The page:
Amidst doom and gloom predictions of global economic fallout from COVID-19 and further human and social ramifications, the electronics industry is quietly confident that demand for products will not stall this year or shortly.

This makes for a morale-boosting headline, but underneath the battle lines, there is a trade war raging as a result of a divided supply chain.

Equipment manufacturers are struggling to get a hold of components and component manufacturers are struggling to make enough new components. This, the result of a virus that has thrown the world into unchartered territory and forced elected leaders into making profound decisions that have affected our way of life.

The electronics sector is healthy for now, but keeping it going has required change and intelligent thinking. This is how the electronic supply chain has been divided by COVID-19:

The battle for stock

With the production capacity for electronic components down as a result of COVID-19, it is no surprise that the components' supply chain has been impacted. Fewer components are being made, creating a shortage of stock.

As a result of this, we are now seeing a shift in behavior from manufacturers, who are component hoarding and paying over-the-odds for stock to meet demand. This has reduced the number of components available on the open market, creating a shortage, and the issue is compounded by a lack of new production.

Supply moving away from China

As a result of the coronavirus in China, which has devastated the workforce and adversely impacted the country’s social reputation, manufacturers are beginning to seek alternatives to meet the demand for electronic components.

Taiwan, South Korea, Singapore, Malaysia, the United States, Japan, Vietnam, the Philippines, and Germany are all rich manufacturers of electronic components. We are now seeing greater diversification in supply chains. This is good news for the global economy, but not so much for China and Hong Kong.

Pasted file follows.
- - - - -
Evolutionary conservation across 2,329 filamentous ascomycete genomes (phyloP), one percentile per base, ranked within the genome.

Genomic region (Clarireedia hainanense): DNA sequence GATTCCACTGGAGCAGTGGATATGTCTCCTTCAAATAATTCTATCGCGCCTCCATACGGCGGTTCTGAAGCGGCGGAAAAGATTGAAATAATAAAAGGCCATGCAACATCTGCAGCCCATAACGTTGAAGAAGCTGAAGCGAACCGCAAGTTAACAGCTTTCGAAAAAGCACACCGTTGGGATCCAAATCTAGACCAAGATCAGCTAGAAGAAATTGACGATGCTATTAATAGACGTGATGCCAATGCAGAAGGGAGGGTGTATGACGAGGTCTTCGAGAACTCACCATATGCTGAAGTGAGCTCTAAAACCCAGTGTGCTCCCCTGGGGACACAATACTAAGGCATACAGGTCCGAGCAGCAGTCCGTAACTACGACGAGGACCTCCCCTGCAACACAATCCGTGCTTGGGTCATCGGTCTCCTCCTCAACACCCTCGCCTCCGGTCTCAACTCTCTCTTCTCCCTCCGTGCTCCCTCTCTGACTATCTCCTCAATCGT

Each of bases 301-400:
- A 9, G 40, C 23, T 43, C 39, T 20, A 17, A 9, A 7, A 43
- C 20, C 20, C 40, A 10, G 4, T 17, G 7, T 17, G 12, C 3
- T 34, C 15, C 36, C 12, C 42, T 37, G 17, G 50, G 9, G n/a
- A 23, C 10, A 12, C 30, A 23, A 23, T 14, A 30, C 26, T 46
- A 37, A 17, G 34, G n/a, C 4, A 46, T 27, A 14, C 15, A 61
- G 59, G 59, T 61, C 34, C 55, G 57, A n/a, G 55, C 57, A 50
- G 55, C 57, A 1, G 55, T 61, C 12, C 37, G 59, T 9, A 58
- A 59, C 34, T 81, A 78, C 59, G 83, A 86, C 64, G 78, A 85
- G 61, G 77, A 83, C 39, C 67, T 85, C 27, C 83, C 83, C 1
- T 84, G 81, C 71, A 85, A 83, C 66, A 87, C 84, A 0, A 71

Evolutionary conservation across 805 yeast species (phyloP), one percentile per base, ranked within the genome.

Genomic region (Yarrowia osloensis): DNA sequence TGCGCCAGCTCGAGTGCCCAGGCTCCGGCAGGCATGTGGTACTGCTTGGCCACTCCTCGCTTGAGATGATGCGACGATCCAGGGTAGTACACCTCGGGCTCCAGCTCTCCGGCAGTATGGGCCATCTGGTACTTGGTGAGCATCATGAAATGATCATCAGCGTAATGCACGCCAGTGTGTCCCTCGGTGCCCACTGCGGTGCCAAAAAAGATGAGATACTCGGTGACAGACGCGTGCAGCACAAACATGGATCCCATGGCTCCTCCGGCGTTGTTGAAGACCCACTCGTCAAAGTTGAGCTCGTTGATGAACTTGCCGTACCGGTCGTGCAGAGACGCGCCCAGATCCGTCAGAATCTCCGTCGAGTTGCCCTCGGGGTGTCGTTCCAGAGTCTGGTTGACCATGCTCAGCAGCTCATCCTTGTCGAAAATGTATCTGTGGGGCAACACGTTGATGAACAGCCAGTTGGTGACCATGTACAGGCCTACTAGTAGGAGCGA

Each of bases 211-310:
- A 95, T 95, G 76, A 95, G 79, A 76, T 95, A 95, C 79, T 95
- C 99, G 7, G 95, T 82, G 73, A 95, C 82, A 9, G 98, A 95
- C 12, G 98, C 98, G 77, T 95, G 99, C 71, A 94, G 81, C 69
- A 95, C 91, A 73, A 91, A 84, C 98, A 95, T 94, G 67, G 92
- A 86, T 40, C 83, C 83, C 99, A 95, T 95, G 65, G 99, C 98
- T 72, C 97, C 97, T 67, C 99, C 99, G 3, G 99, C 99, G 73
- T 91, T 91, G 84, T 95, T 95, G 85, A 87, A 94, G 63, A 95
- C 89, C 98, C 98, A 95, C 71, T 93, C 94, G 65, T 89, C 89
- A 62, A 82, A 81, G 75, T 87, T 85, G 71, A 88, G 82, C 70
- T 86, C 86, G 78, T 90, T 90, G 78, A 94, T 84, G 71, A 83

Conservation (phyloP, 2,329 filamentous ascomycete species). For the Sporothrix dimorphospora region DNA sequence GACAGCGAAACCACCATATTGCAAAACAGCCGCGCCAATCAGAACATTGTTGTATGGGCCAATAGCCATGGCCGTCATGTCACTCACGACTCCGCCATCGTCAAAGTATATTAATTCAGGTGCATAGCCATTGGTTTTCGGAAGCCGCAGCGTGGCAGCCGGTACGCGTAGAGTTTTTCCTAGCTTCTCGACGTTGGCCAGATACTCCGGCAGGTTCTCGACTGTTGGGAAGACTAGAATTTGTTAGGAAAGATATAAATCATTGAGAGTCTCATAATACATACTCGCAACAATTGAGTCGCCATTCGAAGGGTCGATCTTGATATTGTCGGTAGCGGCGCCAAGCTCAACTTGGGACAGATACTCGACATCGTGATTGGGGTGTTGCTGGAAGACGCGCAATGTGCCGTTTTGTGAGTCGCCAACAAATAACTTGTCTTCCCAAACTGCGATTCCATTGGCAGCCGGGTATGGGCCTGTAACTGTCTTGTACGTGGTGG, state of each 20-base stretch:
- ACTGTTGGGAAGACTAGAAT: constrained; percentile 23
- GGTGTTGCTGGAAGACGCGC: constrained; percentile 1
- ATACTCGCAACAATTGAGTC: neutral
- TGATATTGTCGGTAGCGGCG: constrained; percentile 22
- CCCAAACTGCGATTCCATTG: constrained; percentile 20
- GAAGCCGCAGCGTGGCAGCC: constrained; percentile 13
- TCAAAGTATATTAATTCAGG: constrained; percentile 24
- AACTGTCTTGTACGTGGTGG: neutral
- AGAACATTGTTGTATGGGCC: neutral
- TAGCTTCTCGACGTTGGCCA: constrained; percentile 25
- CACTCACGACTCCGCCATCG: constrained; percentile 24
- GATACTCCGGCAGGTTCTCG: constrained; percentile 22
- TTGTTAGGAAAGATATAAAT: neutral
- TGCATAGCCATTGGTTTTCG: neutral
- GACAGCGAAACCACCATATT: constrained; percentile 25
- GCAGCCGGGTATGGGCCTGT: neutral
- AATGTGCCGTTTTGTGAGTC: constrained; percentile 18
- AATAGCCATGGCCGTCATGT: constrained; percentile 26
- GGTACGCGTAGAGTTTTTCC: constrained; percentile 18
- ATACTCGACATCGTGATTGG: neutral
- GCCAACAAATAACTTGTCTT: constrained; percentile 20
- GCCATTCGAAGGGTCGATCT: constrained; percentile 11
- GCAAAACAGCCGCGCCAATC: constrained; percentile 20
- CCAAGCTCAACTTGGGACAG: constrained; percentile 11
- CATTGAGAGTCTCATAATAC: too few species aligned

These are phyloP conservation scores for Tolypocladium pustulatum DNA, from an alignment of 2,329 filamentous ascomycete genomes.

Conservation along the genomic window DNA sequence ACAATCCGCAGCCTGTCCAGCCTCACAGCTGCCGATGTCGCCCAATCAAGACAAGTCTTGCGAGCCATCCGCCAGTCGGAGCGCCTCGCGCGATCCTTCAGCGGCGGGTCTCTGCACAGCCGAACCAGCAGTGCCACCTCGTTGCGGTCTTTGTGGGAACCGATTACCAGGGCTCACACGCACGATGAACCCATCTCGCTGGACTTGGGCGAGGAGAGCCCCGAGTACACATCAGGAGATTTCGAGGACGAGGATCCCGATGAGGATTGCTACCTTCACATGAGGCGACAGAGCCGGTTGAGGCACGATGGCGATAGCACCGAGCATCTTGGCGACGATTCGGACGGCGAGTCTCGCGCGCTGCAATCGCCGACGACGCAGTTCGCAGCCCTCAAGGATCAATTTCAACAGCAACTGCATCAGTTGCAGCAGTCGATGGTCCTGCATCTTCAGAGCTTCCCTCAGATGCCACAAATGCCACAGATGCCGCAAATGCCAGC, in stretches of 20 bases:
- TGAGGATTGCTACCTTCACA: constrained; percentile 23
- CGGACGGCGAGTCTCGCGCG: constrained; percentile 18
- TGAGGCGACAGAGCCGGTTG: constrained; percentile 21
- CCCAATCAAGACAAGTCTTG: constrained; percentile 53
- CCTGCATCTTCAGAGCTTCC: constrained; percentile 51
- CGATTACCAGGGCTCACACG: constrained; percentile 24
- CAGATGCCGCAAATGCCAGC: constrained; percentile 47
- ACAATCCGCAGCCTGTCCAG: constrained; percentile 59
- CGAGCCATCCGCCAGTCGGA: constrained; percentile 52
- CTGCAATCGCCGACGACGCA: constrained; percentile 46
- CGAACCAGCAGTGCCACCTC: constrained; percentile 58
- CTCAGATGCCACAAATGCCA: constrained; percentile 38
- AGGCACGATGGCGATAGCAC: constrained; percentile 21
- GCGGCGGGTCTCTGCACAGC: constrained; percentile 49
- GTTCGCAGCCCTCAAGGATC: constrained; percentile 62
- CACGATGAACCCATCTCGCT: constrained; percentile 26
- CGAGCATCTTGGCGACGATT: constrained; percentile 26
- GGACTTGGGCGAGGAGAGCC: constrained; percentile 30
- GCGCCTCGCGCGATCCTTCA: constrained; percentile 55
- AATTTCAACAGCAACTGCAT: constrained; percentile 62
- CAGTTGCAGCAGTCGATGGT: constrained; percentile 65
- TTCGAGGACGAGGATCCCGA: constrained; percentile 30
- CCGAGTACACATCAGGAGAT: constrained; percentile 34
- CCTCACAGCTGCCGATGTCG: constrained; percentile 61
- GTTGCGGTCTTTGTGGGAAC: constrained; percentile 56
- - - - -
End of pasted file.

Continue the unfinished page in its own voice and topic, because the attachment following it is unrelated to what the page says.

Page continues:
Changes in supply chain planning

COVID-19 has forced manufacturers to pivot their supply chains to boost efficiency. From being more flexible with transportation to estimating capacity and accelerating production, manufacturers are doubling up on decision-making processes.

The optimization of production and distribution capacity are key areas, so that production can continue to meet demand while managing health. Available inventory has now become a more important factor than ever too - no longer can manufacturers rely on a steady supply of components. Orders must be planned.

Closer partnerships with electronic component distributors

Pre COVID, manufacturers typically kept the procurement of electronic components in-house with a slick and efficient operation. Inventory would be automatically updated with component orders placed electronically between supplier and manufacturer.

If COVID has taught manufacturers one thing, however, it is that you can never rely on one single supplier to deliver. One failure breaks the system.

This has led manufacturers to partner with component distributors who can deliver the stock they need. The sourcing of components is being increasingly outsourced, which brings some inefficiencies, but is necessary to keep things ticking over. 

Tags: covid-19 battle for stock supply moving away from china supply chain planning partnerships with electronic component distributors electronic components